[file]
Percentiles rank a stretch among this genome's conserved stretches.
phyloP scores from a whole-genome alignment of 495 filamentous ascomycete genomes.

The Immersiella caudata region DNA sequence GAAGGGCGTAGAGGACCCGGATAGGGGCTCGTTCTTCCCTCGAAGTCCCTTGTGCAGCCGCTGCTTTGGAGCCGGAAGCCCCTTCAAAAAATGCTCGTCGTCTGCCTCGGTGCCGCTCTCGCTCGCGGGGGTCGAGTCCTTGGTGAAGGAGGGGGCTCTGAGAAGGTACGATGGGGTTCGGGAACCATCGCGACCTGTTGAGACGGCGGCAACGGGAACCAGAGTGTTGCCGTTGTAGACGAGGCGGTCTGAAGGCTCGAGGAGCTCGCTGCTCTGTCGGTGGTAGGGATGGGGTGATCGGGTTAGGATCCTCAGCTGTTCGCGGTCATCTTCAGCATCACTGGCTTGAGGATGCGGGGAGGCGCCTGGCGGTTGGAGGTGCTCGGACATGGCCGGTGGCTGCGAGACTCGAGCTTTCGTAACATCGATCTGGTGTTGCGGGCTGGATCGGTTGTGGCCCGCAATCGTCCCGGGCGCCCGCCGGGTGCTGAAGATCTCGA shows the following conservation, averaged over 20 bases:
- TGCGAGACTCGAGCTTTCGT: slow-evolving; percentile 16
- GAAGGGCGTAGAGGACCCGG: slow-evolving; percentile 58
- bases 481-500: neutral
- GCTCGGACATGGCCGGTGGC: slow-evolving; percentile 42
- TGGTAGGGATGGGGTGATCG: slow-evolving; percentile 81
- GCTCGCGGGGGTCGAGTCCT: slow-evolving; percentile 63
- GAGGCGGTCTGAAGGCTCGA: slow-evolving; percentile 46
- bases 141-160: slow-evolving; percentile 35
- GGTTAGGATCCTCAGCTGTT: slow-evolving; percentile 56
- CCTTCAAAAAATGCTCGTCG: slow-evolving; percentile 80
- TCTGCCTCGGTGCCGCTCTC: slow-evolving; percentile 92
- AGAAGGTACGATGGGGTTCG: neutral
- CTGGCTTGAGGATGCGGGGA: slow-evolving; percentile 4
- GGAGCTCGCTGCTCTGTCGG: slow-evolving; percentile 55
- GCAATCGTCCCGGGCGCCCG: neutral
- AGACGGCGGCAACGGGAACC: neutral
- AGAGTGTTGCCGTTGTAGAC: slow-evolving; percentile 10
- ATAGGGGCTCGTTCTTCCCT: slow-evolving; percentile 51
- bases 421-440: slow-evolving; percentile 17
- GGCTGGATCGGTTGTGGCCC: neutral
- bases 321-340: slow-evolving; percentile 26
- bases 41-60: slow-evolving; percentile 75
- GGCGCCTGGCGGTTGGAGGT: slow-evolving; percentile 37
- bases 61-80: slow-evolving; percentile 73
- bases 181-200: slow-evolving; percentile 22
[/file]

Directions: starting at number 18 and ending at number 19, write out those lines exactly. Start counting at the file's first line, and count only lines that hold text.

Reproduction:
- GCAATCGTCCCGGGCGCCCG: neutral
- AGACGGCGGCAACGGGAACC: neutral